Full-physics subsurface simulation models coupled with surface network can be computationally expensive. In this paper, we propose a physics-based subsurface model proxy that significantly reduces the run-time of the coupled model to enable rapid decision-making for reservoir management.

In the coupled model the subsurface reservoir simulator generates well inflow performance relationship (IPR) curves which are used by the surface network model to determine well rates that satisfy surface constraints. In the proposed proxy model, the CPU intensive reservoir simulation is replaced with an IPR database constructed from a data pool of one or multiple simulation runs. The IPR database captures well performance that represents subsurface reservoir dynamics. The proxy model can then be used to predict the production performance of new scenarios – for example new drilling sequence – by intelligently looking up the appropriate IPR curves for oil, gas and water phases for each well and solving it with the surface network. All necessary operational events in the surface network and field management logic (such as facility constraints, well conditional shut-in, and group guide rate balancing) for the full-coupled model can be implemented and honored.

In the proposed proxy model, while the reservoir simulation component is eliminated for efficiency. The entirety of the surface network model is retained, which offers certain advantages. It is particularly suitable for investigating the impact of different surface operations, such as maintenance schedule and production routing changes, with the aim of minimizing production capacity off-line due to maintenance. Replacing the computationally intensive subsurface simulation with the appropriate IPR significantly improves the run time of the coupled model while preserving the essential physics of the reservoir. The accuracy depends on the difference between the scenarios that the proxy is trained on and the scenarios being evaluated. Initial testing with a complex reservoir with more than 300 wells showed the accuracy of the proxy model to be more than 95%. The computation speedup could be an order of magnitude, depending largely on complexity of the surface network model.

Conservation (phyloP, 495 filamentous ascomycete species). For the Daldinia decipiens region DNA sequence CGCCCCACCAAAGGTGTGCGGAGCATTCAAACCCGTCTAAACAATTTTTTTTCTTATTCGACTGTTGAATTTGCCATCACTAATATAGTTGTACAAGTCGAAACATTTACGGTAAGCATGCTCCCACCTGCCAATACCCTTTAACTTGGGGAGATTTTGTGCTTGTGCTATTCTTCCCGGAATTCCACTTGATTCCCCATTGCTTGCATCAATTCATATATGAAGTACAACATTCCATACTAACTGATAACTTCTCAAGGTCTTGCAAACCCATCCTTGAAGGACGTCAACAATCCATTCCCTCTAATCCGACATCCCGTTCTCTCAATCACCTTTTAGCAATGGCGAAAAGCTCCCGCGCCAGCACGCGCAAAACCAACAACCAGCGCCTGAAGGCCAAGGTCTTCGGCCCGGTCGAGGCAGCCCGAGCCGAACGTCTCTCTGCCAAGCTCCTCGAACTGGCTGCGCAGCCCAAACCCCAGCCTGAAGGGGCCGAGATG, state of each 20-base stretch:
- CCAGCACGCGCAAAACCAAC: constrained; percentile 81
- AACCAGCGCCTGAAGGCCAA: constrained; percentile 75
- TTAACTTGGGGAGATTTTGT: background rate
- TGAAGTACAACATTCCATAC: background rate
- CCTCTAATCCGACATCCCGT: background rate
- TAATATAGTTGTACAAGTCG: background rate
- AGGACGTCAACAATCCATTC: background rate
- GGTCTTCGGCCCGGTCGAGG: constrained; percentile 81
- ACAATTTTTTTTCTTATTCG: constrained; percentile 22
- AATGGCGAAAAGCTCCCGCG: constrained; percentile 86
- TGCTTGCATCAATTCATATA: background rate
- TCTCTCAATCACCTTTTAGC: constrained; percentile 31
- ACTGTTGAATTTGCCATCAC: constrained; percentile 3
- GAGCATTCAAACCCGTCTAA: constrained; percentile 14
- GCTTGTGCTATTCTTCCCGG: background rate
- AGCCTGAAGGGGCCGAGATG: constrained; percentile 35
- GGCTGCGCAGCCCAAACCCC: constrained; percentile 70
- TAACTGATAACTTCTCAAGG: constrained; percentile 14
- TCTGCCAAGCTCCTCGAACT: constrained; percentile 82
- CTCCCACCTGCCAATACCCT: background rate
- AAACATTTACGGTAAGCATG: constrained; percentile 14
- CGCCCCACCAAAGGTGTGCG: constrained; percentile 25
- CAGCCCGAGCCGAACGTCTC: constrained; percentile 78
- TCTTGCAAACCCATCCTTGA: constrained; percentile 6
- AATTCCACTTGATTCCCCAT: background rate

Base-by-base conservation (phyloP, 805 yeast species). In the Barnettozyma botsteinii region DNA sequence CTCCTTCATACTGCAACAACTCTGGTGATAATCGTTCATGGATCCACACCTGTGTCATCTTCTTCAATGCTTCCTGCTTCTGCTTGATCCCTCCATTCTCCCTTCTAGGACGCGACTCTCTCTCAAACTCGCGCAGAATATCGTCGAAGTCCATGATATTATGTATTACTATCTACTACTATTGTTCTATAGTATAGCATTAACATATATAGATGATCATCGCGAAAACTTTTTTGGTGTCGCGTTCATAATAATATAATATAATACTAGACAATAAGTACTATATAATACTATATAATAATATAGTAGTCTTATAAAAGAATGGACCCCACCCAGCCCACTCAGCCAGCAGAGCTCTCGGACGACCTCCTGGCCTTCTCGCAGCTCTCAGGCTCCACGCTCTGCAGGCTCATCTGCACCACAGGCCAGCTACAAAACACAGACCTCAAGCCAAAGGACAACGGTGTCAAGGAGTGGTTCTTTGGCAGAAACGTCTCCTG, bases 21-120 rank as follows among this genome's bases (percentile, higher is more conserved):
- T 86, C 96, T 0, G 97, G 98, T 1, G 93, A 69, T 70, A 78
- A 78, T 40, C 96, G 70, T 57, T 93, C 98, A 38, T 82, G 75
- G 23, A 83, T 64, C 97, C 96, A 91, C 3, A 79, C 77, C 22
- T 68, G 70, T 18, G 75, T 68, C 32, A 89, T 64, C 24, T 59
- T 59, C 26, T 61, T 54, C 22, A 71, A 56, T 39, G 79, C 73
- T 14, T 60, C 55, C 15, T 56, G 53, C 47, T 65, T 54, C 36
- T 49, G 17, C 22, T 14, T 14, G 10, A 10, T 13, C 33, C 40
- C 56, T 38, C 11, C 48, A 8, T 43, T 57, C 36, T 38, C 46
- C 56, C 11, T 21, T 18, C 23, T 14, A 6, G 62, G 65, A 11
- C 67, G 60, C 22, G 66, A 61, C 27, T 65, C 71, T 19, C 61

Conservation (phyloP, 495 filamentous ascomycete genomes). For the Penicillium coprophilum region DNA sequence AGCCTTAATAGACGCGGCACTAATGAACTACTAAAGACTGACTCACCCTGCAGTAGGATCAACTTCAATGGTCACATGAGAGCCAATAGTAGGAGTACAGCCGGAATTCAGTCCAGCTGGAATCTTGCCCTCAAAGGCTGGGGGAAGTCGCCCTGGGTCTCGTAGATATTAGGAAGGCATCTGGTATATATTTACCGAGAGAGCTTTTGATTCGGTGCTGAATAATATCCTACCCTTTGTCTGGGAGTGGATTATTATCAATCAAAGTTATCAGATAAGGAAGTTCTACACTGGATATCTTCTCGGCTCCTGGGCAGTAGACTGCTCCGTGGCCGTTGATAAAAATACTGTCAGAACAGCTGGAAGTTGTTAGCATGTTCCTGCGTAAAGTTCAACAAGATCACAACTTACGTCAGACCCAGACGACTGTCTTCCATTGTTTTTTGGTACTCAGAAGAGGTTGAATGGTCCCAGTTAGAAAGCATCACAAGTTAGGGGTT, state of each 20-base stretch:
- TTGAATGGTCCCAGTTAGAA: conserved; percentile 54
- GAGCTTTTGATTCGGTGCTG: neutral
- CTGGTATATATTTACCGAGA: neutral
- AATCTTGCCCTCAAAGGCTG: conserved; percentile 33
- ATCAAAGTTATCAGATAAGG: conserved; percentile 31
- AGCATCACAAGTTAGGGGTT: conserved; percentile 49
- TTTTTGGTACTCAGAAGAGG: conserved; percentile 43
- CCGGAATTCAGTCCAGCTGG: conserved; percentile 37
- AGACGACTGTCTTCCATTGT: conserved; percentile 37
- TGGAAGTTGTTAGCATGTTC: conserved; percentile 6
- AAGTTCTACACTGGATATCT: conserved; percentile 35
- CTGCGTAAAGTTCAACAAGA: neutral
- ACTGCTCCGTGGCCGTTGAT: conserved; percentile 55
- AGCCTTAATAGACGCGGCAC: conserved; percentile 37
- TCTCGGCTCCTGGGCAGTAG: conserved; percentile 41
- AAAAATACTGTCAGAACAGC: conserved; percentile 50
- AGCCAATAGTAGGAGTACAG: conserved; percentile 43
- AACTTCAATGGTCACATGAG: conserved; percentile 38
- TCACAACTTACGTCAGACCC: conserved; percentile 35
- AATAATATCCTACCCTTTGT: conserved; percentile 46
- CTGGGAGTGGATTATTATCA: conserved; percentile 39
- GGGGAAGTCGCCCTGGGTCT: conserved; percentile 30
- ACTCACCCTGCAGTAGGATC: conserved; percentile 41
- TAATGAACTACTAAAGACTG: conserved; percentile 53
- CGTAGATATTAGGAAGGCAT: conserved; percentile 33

Prior work exists in the literature that uses decline curves to replicate subsurface model performance. The use of the multi-phase IPR database and the intelligent lookup mechanism in the proposed method allows it to be more accurate and flexible in handling complexities such as multi-phase flow and interference in the surface network.

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